Arts » Classical Music

ISO opens with "common practice" music


Pianist Shai Wosner
  • Pianist Shai Wosner

The ISO's filling the Circle to near capacity can have many causes.   One is to omit a Friday-Saturday concert pair and replace it with a Saturday single while doing a "runout" in place of Friday's -- something we're seeing more of since the ISO's 2012 lockout -- and applied to this weekend.    Another is to program repertoire attracting ticket buyers like a magnet. ISO music director Krzysztof Urbański did both this Saturday. 

With Beethoven, Mozart and Brahms presented in that order, the Beethoven Coriolanus Overture, Op. 62, was a last-minute replacement for Webern's neo-Modern Passacaglia, Op. 1, a work which would have better bookended the Passacaglia movement closing Brahms' Fourth Symphony, coming about one hour and forty-five minutes later.  But matching bookends is not necessarily the goal of programming concert music.

And the strongly dramatic Coriolanus is a better companion piece to the dramatic Mozart Piano Concerto No. 20 in D Minor, K. 466, which followed.  Opening with a minor-6th leap off the C-minor tonic (compare with the minor 6th leap off the D-minor tonic opening Brahms' First Piano Concerto; compare the final two unresolved chords ending Puccini's Madama Butterfly), Beethoven continues punctuating his chords with soft-note motivic responses, and a quiet ending.  In his first movement, Mozart in-turn punctuates his chords with full melodic responses -- also ending softly.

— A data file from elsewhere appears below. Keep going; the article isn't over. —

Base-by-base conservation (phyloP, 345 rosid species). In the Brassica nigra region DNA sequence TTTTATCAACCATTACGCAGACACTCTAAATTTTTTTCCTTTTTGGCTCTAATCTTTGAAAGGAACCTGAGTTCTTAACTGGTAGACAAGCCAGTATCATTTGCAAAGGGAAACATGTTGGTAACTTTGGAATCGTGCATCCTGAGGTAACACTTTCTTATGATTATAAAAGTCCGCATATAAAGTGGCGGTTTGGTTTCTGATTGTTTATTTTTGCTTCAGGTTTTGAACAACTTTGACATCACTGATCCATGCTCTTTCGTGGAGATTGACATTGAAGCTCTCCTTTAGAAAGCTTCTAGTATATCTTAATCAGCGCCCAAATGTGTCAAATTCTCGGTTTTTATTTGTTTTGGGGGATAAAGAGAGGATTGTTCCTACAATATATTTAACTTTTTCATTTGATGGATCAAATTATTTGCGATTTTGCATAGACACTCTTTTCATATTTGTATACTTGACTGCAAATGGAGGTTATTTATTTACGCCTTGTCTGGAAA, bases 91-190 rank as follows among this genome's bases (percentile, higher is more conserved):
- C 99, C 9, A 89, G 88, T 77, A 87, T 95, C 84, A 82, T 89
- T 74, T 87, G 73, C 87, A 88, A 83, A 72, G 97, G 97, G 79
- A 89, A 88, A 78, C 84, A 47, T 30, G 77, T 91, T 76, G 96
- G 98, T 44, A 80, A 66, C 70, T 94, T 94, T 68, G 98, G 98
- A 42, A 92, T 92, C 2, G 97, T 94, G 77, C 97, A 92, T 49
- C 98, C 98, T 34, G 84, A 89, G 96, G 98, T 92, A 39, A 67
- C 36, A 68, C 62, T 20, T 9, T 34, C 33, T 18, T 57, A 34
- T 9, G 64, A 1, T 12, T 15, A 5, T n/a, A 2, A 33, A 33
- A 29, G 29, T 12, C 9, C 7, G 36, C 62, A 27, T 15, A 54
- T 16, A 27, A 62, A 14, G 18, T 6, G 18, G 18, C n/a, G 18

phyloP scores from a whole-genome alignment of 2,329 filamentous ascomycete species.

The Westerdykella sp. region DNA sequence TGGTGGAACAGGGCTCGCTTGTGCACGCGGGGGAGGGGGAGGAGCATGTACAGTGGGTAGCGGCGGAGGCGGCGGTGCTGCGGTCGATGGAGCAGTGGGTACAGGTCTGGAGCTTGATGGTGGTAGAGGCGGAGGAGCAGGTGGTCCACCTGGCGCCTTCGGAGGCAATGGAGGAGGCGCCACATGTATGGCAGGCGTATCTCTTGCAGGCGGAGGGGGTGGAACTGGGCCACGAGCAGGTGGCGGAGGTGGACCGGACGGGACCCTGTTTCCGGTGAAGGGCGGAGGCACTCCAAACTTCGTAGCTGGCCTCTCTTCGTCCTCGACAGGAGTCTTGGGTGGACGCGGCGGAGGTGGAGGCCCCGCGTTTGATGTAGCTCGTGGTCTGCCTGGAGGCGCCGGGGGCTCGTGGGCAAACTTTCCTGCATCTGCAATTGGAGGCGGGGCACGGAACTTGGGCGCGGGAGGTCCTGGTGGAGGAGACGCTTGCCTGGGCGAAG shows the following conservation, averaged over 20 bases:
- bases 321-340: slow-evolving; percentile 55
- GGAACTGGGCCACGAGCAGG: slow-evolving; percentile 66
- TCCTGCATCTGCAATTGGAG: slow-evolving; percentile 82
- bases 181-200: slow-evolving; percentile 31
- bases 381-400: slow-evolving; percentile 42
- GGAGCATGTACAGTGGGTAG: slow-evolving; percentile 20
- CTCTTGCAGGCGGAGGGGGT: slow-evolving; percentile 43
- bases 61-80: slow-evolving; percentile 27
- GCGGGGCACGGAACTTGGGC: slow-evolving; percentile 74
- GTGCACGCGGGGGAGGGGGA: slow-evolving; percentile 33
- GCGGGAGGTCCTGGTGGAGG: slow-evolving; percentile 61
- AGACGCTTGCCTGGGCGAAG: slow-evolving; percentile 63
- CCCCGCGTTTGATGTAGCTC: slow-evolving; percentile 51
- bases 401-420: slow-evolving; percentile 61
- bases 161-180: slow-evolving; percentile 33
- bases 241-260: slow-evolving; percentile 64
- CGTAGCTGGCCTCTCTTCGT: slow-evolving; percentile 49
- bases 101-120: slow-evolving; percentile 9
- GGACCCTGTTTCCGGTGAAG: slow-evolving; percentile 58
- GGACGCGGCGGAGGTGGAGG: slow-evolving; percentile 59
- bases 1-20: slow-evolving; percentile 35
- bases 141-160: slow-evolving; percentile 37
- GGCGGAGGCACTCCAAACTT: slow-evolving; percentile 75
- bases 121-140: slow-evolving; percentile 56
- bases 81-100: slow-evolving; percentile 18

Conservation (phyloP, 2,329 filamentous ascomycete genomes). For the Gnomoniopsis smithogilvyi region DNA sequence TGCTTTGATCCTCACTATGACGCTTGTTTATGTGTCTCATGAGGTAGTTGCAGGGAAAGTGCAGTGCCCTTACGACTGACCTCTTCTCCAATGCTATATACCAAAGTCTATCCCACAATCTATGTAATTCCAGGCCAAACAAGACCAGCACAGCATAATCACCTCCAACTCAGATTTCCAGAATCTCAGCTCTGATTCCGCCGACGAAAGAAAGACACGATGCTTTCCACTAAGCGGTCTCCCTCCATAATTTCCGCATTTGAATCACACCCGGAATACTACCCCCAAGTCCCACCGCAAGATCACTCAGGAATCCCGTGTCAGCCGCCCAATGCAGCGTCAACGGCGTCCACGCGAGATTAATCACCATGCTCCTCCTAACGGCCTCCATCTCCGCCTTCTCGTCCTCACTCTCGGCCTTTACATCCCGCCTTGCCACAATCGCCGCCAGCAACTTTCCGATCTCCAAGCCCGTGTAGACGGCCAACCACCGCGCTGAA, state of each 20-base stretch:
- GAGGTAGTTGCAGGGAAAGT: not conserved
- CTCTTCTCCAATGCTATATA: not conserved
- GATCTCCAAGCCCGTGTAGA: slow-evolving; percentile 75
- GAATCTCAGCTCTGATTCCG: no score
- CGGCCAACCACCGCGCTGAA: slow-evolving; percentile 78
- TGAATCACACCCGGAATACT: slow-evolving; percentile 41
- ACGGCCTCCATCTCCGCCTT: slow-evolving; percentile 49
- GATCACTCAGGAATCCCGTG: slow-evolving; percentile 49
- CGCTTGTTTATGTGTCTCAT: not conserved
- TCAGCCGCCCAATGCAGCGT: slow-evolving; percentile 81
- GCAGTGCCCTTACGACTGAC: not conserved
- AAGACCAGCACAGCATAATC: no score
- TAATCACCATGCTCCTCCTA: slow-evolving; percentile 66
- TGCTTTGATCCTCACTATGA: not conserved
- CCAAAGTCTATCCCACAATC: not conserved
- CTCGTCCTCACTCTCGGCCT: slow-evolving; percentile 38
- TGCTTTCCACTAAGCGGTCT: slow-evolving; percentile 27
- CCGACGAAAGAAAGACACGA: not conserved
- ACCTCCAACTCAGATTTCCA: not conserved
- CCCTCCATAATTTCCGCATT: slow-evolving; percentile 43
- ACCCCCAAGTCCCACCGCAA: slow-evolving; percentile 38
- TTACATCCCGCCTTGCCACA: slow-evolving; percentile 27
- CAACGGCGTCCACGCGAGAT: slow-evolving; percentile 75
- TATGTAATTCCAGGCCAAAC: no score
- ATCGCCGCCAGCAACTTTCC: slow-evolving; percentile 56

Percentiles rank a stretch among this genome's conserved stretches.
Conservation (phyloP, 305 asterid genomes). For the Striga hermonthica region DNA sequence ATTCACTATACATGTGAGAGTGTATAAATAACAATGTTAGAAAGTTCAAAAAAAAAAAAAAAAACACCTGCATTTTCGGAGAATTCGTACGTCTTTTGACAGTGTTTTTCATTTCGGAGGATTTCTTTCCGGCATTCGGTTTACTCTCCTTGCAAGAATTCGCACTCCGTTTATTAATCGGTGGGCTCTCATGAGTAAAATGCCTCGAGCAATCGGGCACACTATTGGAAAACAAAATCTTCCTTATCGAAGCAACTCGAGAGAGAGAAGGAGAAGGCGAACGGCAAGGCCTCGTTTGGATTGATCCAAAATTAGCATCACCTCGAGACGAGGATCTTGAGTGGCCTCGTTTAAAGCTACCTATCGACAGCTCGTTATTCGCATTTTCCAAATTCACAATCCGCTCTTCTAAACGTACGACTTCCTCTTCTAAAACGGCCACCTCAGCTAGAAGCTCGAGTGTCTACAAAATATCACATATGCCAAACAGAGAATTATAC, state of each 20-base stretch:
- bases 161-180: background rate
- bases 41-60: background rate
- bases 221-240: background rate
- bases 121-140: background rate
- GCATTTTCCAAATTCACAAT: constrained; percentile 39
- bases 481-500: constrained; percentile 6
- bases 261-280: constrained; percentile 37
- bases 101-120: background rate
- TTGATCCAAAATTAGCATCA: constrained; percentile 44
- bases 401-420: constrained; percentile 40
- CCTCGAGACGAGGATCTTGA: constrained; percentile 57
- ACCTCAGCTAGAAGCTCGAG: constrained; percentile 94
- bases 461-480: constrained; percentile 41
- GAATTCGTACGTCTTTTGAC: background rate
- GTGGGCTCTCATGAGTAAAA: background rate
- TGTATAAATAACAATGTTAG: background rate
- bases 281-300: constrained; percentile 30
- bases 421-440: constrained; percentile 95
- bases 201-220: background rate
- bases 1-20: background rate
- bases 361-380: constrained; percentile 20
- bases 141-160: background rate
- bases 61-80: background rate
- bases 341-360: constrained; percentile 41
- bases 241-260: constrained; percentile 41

With his Symphony No. 4 in E Minor, Op. 98, Brahms reached the height of his symphonic craft in his Finale, a set of successive variations on an eight-note theme that virtually explores all manner of musical-orchestral structure with no interruptions or bridge passages.  I.e. the eight-note ostinato is always there.

So much for the music; what about the performance?  Urbański easily lived up to his, by now, vaunted reputation as a conductor who can duplicate repertoire precision, excellent tempo choices, and well nuanced dynamic control--in all three works.  Though none reached that exalted status of  "memorable," (Urbański seems to require big show pieces to achieve that), the orchestra played everything with every bit of the aplomb one expects from our ensemble. 

So what about our Mozart pianist?  Shai Wosner, an Israeli residing In New York, though technically secure throughout and using the popular Beethoven-written cadenza for Mozart's first movement only (I did not recognize the third movement cadenza), his snappy pace tended to cover his scale, passage and octave work with perhaps some overpedaling, causing the loss of some of Mozart's winsome articulation. Wosner should have better captured each note, as a "fortepiano" from Mozart's day could only accomplish. Sept. 27; Hilbert Circle Theatre


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